INGREDIENTS: WATER, WHOLE WHEAT FLOUR, OAT FIBER, WHEAT GLUTEN, SOYBEAN OIL, contains less than 2% of each of the following: MALTITOL, WHEAT PROTEIN ISOLATE, SODIUM ACID PYROPHOSPHATE, BAKING SODA, YEAST, PRESERVATIVES (POTASSIUM SORBATE, SODIUM PROPIONATE, SORBIC ACID), FUMARIC ACID, WHEAT FLOUR, CELLULOSE GUM, GUAR GUM, CALCIUM SULFATE, XANTHAN GUM, SALT, ANNATTO COLOR, CALCIUM PEROXIDE, L-CYSTEINE, ENZYMES.CONTAINS: WHEAT AND SOYBEANS. MANUFACTURED IN A FACILITY THAT ALSO PROCESSES PRODUCTS CONTAINING MILK AND CHEESE.

Nutrition summary:
Calories 90
Fat 2.5g
Carbs 16g
Protein 9g

There are 90 calories in a 1 flatbread serving of Flatout Light Italian Herb Flatbread.
Calorie breakdown: 18% fat, 52% carbs, 30% protein

http://www.flatoutbread.com/

Hungry Girl 100% Whole Wheat w/Flax Foldit Flatbread

October 30, 2011 at 1:15 PM | Posted in diabetes, diabetes friendly, Food, Jennie-O Turkey Products, Kraft Cheese | Leave a comment
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I am hopelessly addicted to pasta, bread, and rice. So I’m always looking for new and healthier products.
I found a new product, well new to me, called Hungry Girl Foldit Flatbread. There are different types and I tried the 100% Whole Wheat w/Flax Foldit Flatbread. You can put anything you want inside and then fold one end over, kind of like a taco shell but bread.  I made mine for lunch and put some Jennie – O Turkey Tenders I had left over from the other night and a half piece of Kraft 2% Deli Style Sliced Sharp Cheddar. I then warmed it up in my Panini Maker. Tasted fantastic and browned up beautifully! Another new product to keep on hand. One serving is one piece – 100 calories, 0 fat, 290 mg sodium, 19 g carbs, 3 g fiber, and 6 g protein.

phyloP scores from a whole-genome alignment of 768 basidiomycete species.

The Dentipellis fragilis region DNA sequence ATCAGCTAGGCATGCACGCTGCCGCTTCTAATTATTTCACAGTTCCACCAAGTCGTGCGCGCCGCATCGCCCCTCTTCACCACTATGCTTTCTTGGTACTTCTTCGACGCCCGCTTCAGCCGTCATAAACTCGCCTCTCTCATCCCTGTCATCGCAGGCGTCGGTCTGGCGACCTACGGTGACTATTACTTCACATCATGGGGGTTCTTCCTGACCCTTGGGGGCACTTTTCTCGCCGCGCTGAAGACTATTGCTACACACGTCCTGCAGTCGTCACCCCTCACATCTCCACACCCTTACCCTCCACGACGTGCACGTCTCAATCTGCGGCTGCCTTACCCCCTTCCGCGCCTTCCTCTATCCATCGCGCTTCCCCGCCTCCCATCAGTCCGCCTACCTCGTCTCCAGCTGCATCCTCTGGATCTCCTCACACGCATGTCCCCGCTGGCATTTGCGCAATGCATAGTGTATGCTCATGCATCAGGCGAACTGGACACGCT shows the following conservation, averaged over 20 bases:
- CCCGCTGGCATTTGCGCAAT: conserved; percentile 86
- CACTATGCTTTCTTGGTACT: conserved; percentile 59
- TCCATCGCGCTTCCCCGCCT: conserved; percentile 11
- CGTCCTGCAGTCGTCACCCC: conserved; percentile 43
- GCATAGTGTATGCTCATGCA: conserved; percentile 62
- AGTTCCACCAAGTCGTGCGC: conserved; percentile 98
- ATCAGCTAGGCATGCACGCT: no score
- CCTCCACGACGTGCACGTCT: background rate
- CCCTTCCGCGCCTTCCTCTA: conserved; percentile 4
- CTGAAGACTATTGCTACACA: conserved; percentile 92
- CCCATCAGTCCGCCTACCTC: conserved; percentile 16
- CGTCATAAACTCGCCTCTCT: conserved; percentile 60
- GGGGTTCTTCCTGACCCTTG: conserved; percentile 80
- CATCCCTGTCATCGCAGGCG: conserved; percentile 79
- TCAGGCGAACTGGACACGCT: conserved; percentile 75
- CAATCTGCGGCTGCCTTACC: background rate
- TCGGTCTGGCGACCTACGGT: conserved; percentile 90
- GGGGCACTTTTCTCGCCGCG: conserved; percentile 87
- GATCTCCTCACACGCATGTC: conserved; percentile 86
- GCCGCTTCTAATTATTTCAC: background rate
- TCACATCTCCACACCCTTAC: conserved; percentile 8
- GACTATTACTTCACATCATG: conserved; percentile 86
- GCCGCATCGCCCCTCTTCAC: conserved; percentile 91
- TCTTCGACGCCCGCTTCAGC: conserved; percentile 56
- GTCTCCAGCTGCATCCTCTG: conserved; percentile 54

Hungry Girl 100% Whole Wheat with Flax

90 Calories
Excellent Source of ALA Omega 3

Excellent Source of Fiber
43% Less Net Carbs than sliced bread
Tasty!
INGREDIENTS: WATER, WHOLE WHEAT FLOUR, VITAL WHEAT GLUTEN, OAT FIBER, GRAIN BLEND (CUT WHEAT, WHEAT BRAN, CUT RYE, CORN MEAL, BARLEY GRITS, BULGAR WHEAT, STEEL CUT OATS, OAT FLAKES, YELLOW CORN GRITS, BARLEY FLAKES, RYE CHOPS, HULLED MILLET, WHEAT FLAKES), FLAX SEED MEAL, SOYBEAN OIL, YEAST, CONTAINS LESS THAN 2% OF EACH OF THE FOLLOWING: MALTITOL, SUGAR, MOLASSES, SODIUM ACID PYROPHOSPHATE, BAKING SODA, WHEAT PROTEIN ISOLATE, FUMARIC ACID, PRESERVATIVES (POTASSIUM SORBATE, SODIUM PROPIONATE), CELLULOSE GUM, GUAR GUM, CALCIUM SULFATE, XANTHAN GUM, SALT, L-CYSTEINE, CALCIUM PEROXIDE, ENZYMES. CONTAINS: WHEAT AND SOYBEANS. MANUFACTURED IN A FACILITY THAT ALSO PROCESSES PRODUCTS CONTAINING MILK AND CHEESE.

Nutrition Facts
Serving Size 1 flatbread (43g)

Amount Per Serving
Calories from Fat 25
Calories 90

% Daily Values*
Total Fat 2.5g     4%
Saturated Fat 0g     0%
Trans Fat 0g
Cholesterol 0mg     0%
Sodium 360mg     15%
Total Carbohydrate 15g     5%
Dietary Fiber 7g     28%
Sugars –
Protein 7g

Vitamin A –         Vitamin C –
Calcium –         Iron –
*    Percent Daily Values are based on a 2000 calorie diet. Your daily values may be higher or lower depending on your calorie needs.